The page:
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THEME – 2 On Normalizing Transformations of the Coefficient of Variation for a Normal Population with an Application to Evaluation of Uniformity of Plant Varieties
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THEME – 2 On Normalizing Transformations of the Coefficient of Variation for a Normal Population with an Application to Evaluation of Uniformity of Plant Varieties

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  • 1. On Normalizing Transformations of the Coefficient of Variation for a Normal Population with an Application to Evaluation of Uniformity of Plant Varieties Yogendra P. Chaubey∗ Department of Mathematics and Statistics Concordia University, Montreal, Canada H3G 1M8 E-mail: yogen.chaubey@concordia.ca ∗ Joint work with M. Singh, ICARDA, Aleppo, Syria and Debaraj Sen, Department of Mathematics and Statistics, Concordia University, Montreal, Canada Talk to be presented at the International Workshop on Applied Mathematics and Omics Technologies for Discovering Biodiversity and Genetic Resources for Climate Change Mitigation and Adaptation to Sustain Agriculture in Drylands, ICARDA, Rabat, Morocco June 24-27, 2014 Yogendra P. Chaubey () Department of Mathematics & Statistics Concordia University 1 / 49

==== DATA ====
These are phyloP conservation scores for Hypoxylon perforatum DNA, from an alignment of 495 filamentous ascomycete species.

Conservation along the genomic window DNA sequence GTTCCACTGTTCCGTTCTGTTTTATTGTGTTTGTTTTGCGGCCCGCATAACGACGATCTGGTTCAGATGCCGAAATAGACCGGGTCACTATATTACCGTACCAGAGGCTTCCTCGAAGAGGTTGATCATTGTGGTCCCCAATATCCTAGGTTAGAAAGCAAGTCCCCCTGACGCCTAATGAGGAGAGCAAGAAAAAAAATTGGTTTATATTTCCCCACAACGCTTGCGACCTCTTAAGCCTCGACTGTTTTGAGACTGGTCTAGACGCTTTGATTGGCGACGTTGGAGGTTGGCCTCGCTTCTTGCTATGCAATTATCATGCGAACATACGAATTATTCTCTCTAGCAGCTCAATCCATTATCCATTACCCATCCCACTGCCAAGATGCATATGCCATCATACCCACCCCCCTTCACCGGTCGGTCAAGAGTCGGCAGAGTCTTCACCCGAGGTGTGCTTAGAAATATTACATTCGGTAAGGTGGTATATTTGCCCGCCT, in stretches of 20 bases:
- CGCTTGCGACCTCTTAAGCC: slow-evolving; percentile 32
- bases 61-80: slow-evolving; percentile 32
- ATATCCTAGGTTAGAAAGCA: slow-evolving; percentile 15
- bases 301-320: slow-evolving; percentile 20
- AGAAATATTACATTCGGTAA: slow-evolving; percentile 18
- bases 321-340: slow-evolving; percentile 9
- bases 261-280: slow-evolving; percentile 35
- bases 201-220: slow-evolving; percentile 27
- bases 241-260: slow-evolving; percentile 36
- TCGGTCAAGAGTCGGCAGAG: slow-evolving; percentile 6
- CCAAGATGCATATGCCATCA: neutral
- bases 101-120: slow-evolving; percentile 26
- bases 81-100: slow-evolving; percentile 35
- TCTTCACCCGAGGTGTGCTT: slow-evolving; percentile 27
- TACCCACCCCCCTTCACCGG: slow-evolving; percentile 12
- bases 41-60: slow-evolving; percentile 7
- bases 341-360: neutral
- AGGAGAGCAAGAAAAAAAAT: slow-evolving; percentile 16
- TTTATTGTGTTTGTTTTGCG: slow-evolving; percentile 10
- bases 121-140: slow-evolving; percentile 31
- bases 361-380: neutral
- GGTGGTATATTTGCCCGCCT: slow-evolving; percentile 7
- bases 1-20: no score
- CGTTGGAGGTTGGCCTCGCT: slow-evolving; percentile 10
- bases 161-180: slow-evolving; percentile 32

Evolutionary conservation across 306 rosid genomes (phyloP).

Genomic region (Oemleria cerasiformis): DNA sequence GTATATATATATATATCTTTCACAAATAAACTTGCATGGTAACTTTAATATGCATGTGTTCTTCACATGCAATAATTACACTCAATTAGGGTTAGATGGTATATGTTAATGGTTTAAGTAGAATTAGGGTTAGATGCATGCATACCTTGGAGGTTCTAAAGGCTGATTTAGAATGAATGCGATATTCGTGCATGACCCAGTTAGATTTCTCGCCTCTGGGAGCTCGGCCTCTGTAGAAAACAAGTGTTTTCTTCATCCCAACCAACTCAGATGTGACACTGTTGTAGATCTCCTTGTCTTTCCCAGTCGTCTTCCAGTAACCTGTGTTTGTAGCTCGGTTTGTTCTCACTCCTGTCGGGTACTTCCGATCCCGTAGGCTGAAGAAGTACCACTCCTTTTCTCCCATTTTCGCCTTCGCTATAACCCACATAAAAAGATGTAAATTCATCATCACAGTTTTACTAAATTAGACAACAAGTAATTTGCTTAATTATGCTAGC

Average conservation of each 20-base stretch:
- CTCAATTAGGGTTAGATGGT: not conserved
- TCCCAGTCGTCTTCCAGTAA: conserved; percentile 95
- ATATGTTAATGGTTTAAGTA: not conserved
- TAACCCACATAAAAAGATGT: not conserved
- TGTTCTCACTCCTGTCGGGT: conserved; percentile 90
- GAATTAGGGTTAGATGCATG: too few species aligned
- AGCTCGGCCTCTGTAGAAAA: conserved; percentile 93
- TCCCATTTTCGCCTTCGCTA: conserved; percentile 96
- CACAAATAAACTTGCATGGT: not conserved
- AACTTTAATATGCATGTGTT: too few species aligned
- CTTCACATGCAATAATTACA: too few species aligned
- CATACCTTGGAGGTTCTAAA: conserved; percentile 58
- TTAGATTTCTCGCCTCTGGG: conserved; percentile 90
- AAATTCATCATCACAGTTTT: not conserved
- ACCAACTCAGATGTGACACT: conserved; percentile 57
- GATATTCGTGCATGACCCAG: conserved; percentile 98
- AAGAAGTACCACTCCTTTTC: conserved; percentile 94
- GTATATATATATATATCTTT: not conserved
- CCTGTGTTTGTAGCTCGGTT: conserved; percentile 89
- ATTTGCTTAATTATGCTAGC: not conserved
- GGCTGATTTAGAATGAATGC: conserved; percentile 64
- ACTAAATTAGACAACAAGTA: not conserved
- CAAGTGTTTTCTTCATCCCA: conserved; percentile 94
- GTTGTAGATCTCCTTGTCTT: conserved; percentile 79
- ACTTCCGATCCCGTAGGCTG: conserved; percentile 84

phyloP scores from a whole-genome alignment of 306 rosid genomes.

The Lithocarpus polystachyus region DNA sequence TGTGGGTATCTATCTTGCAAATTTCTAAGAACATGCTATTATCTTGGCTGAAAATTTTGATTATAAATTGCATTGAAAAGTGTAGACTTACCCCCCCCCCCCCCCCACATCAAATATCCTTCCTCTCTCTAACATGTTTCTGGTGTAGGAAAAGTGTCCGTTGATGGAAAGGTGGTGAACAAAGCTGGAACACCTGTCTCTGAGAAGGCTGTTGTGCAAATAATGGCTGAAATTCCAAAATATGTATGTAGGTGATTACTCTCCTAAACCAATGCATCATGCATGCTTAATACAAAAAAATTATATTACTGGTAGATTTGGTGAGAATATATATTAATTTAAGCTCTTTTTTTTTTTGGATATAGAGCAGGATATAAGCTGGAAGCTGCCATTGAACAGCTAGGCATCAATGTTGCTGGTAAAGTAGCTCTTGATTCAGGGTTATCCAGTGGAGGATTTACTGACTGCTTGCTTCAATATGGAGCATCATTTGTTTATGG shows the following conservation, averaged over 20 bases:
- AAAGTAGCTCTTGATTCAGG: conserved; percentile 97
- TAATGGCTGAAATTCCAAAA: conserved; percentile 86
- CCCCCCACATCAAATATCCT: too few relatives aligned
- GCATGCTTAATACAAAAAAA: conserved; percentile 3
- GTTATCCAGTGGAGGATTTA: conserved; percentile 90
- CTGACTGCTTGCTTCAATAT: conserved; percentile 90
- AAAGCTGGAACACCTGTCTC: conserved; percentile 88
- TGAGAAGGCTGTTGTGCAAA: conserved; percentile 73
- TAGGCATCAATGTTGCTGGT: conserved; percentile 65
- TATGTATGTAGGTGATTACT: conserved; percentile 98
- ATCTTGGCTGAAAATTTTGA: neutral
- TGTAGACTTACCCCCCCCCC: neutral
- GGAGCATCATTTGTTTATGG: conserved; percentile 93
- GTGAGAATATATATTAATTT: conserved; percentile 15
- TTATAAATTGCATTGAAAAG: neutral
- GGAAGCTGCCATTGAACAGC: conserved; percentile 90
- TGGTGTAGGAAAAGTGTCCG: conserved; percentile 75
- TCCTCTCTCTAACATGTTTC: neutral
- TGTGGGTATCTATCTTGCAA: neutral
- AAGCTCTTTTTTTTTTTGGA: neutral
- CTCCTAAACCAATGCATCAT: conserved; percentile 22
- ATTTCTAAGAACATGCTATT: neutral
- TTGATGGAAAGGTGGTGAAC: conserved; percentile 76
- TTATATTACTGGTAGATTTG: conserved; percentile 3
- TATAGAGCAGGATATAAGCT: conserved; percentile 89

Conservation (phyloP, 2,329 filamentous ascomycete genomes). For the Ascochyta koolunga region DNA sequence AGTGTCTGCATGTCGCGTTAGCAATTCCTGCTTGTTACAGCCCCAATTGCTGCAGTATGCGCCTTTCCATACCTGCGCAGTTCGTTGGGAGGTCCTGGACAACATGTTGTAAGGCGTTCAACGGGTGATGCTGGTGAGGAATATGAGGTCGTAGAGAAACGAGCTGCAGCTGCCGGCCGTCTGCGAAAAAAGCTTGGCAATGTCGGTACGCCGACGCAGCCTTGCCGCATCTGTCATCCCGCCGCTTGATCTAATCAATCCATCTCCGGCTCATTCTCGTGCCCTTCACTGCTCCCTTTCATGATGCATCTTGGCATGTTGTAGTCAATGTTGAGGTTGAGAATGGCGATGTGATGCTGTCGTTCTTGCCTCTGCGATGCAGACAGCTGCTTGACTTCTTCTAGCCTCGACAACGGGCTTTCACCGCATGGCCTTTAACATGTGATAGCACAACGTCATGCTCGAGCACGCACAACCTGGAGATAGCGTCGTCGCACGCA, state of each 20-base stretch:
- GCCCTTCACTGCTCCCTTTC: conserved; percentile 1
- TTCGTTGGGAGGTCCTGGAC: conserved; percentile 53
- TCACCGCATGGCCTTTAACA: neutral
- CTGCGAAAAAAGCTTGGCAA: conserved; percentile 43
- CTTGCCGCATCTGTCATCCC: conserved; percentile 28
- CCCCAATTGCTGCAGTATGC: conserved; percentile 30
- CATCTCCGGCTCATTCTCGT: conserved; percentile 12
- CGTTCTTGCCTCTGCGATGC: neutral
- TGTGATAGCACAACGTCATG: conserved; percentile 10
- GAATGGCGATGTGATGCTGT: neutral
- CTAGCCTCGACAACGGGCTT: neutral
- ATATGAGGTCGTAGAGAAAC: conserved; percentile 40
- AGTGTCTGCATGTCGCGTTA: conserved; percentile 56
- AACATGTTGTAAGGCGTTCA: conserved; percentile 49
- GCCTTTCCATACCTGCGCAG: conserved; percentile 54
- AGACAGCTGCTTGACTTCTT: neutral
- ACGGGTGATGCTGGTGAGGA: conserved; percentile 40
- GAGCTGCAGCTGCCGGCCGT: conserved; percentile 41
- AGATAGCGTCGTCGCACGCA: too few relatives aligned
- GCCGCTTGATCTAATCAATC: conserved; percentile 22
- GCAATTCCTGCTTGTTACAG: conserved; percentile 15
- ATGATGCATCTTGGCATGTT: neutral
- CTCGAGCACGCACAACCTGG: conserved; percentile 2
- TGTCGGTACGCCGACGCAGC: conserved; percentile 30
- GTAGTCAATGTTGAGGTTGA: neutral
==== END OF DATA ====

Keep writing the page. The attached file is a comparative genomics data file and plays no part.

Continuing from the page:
• 2. Abstract The variance stabilizing transformation (VST), that was formally introduced by Bartlett (1947, Biometrics) is quite popular in statistical applications due to its approximate normalizing property. This property is mainly due to the fact that the variance stabilizing transformations may be more symmetric compared to the the untransformed statistics. Chaubey and Mudholkar (1983, Technical Report, Concordia University) developed a differential equation, analogous to Bartlett’s, for obtaining an approximately symmetrizing transformations and illustrated it’s use in some common examples. In general, the transformation may be computationally intensive as illustrated in Chaubey, Singh and Sen (2013, Comm. Stat. - Theor. Meth.) in terms of coefficient of variation from normal samples. In this talk we review these transformations in this light and examine some new transformations along with an application to evaluating the uniformity of plant varieties. Yogendra P. Chaubey () Department of Mathematics & Statistics Concordia University 2 / 49